Introvert’s paradise: “The Hedgehog” (2009)

21 December 2012

Grading completed. Committees survived. The inevitable debriefings afterward — which often take as much time as the meetings themselves — turn out to be not painful, overly gossipy, or derisive about certain colleagues’ intelligence. I breathe a sigh of relief as I retire to my house for winter break.thehedgehog3900x506

Last night I made baked ziti (talk about comfort food! it’s that pinch of nutmeg in the ricotta/ spinach/ artichoke heart mixture) and made holiday cookies for tonight’s neighborhood party. In short, it’s almost like living a normal life again.

And I watched a film. A real film, not the comic pablum my partner has demanded for the past few weeks. Mona Achache’s The Hedgehog is the filmic rendition of Muriel Barbery’s wonderful The Elegance of the Hedgehog (L’Élégance du herisson) which I loved reading a couple of years ago. The film has won a pile of awards and deserves every one of them, even as I insist the book is still better.

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The story is an introvert’s paradise: a meeting of the minds between a bespeckled, smartypants 11-yr-old named Paloma (Garance de Guillermic) — who despises her bourgeois, clueless family — and Renée (Josiane Balasko), the dowdy, gruff 50-something concierge who manages the apartment building full of rich families. That Paloma sees something in Renée is saying something about the little girl’s powers of observation. Even better, she describes the older woman as much like a hedgehog: prickly on the outside, but inside she is elegant, intelligent, surprising.

With her Japanese pen and ink, Paloma renders her discovery, along with her namesake:

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Renée does a great deal to maintain her disguise. She keeps her TV on when she’s likely to be approached by the building’s residents, all the more to confirm their stereotypes about the working-class individuals who take positions as concierges. But secretly she keeps a closed, book-lined study where she retires with a refined cup of tea and sits with her blissed-out cat, Leo.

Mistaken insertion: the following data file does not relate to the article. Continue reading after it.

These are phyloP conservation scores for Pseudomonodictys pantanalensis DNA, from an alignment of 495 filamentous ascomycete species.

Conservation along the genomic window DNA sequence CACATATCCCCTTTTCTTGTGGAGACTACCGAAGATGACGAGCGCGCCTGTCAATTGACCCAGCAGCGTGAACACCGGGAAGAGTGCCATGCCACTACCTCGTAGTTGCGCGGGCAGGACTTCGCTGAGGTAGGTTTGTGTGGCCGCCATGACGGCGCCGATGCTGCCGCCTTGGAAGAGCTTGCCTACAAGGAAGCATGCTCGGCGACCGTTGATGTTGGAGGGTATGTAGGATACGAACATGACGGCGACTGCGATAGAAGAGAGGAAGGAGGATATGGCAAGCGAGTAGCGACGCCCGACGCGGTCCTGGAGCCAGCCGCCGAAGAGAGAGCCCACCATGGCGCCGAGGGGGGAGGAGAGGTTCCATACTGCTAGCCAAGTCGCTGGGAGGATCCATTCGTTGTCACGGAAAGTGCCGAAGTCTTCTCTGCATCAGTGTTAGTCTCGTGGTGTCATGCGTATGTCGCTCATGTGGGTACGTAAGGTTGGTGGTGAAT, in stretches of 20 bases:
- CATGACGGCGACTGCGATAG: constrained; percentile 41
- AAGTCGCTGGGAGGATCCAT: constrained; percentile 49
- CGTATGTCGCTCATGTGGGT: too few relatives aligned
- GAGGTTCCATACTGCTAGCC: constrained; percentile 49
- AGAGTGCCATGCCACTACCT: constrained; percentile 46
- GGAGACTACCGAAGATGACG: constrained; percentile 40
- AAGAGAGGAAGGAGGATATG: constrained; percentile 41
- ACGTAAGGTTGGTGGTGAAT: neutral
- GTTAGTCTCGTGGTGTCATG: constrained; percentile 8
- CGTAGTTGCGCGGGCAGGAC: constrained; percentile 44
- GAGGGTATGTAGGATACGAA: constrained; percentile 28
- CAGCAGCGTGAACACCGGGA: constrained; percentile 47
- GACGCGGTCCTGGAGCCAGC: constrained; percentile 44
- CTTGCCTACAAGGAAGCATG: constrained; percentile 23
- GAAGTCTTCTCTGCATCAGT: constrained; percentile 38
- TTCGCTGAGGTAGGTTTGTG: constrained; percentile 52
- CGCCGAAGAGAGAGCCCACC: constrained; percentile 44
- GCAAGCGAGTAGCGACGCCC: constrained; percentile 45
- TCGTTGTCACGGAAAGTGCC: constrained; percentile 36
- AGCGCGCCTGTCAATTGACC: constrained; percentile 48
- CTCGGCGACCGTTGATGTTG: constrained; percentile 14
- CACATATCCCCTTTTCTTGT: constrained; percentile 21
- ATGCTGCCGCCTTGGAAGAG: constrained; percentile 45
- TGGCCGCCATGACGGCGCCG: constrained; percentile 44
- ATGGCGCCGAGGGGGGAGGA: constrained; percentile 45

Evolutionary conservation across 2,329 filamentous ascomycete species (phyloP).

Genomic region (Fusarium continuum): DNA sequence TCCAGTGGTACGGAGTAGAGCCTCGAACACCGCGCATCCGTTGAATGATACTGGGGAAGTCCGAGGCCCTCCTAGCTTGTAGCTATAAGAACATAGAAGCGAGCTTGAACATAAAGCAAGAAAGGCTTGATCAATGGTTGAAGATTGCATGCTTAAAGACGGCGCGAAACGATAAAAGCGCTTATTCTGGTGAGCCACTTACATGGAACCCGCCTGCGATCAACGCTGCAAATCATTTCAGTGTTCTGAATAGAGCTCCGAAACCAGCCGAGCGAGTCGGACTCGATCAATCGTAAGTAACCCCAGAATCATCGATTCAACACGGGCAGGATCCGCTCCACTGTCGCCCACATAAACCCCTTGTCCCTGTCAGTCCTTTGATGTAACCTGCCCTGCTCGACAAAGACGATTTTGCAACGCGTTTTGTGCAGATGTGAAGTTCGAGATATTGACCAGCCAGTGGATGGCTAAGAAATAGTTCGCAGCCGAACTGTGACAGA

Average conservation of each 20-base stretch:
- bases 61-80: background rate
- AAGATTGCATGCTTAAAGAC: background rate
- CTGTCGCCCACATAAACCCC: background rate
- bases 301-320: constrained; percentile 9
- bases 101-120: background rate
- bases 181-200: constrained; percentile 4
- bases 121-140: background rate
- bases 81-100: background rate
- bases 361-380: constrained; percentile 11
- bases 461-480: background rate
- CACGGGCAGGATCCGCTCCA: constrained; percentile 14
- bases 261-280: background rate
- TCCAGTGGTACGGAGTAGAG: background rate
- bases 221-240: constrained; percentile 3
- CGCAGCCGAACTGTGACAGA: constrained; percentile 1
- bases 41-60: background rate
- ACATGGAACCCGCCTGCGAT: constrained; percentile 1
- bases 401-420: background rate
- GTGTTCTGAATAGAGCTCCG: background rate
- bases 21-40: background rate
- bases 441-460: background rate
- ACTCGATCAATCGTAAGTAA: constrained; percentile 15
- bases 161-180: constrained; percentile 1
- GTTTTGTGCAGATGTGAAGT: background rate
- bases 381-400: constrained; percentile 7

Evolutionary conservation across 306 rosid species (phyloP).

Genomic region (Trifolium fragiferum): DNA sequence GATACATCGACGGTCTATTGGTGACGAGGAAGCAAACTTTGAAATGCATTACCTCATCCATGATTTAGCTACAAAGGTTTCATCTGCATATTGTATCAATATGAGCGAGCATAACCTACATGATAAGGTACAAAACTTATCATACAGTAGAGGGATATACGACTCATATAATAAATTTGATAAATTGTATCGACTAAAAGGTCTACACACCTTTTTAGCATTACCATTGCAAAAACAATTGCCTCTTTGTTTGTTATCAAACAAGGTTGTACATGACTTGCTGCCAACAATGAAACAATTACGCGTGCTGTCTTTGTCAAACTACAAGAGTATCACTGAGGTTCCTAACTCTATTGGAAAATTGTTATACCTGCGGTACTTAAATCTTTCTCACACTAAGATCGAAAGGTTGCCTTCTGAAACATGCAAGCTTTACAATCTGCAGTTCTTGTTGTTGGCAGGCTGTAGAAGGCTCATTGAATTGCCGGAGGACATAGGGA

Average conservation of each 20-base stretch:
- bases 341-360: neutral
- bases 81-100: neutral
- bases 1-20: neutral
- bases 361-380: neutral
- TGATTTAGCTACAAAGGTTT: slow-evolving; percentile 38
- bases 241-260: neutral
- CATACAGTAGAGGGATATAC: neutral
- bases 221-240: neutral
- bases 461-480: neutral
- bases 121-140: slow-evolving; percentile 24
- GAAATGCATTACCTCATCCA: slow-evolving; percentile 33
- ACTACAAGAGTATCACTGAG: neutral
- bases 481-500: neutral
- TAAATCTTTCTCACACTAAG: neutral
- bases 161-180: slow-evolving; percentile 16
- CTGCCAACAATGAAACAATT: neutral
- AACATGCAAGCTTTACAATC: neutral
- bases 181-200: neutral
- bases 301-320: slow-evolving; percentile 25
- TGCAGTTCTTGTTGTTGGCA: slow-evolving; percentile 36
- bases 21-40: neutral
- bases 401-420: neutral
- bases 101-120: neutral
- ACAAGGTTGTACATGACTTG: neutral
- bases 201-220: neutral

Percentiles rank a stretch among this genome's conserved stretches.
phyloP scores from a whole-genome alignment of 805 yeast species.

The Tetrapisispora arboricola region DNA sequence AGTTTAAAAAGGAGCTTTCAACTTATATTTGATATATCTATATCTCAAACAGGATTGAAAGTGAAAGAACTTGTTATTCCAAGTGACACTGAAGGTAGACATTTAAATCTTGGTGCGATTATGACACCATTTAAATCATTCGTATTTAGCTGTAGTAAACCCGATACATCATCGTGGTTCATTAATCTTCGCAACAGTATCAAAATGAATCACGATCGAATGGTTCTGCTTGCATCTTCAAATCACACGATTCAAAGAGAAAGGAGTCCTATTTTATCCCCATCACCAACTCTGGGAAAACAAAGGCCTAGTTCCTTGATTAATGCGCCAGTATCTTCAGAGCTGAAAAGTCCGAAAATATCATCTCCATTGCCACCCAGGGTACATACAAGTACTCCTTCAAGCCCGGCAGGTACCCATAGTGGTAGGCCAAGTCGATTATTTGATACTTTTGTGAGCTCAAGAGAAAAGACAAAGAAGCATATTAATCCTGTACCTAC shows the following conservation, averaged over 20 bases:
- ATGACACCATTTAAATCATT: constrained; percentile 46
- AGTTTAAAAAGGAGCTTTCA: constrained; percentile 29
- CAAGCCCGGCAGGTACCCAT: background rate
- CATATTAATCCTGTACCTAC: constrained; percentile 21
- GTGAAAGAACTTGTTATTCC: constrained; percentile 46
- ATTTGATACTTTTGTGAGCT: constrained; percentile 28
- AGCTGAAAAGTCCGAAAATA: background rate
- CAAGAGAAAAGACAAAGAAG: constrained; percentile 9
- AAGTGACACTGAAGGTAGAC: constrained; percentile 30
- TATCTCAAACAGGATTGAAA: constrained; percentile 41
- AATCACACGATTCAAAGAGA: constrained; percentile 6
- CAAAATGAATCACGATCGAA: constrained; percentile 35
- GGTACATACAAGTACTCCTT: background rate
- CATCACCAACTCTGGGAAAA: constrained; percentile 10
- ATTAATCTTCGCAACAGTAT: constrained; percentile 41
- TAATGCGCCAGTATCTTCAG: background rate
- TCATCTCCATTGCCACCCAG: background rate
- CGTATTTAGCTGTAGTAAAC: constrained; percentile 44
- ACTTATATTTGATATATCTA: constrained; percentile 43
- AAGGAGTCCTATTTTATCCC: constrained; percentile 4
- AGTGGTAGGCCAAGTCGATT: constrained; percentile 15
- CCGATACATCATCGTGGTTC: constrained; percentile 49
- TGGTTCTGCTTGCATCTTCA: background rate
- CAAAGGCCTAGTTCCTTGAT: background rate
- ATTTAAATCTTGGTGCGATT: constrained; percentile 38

One day she blows her own cover. Upon being introduced to a new building resident — the white-haired Kakuro Ozu (Togo Igawa) — she mutters, “Happy families are all alike.” Ozu immediately responds with its companion line from Anna Karenina: “But every unhappy family is unhappy in its own way.” Moreover, he guesses that her cat is named for Tolstoy.

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Why doesn’t she want them to see who she really is? It seems obvious to those of us who are also hedgehogs. She has worked out a deal with the world, and it allows her to experience a rich inner life. It also reflects her belief in the impermeability of class divisions: no matter how elegant her thoughts, the well-heeled residents of her building will never acknowledge it. Her disguise allows her to blissfully read a difficult, mind-expanding text while eating a perfect bar of dark chocolate.

Her tentative friendship with Paloma changes that. Not to mention the gentle but insistent expressions of interest from Ozu, the new resident.

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I still hate the ending, and I’m mixed on the fact that the film emphasizes the perspective of Paloma rather than Renée, but what a delight this film is. Quiet, funny, and full of great female characters — a perfect midwinter treat.

Can you tell? My own delight in hedgehogness is beginning. Ahhh, winter break.

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6 Responses to “Introvert’s paradise: “The Hedgehog” (2009)”


  1. I’m glad you are now able to enjoy a break! I have not read this book, but will now at least watch the movie.

  2. fitzg Says:

    Beautiful faces there. Real, not manufactured.

    Have a lovely Christmas/holiday time!

  3. Becky Says:

    This book is on my list, and now I will have to bump it up a bit. Enjoy all the benefits of a break in the winter. It was nice to hear from you!

  4. Hattie Says:

    Ahh, indeed. I will watch this film this eve. and think of you, enjoying your well-earned break.
    My husband just walked in, looked over my shoulder at the woman in her chair and said, “That you?”

  5. tam Says:

    Thank you thank you thank you! I’ve just finished a week long meditation retreat and getting back to the rhythm of everyday life…. and this film sounds like the perfect re-entry.

    Just put a hold on it at the library, should be able to watch it on New Year’s Day 🙂

    Have a toasty winter break…since the world evidently didn’t end :> (Guess we misunderstood the Mayans)


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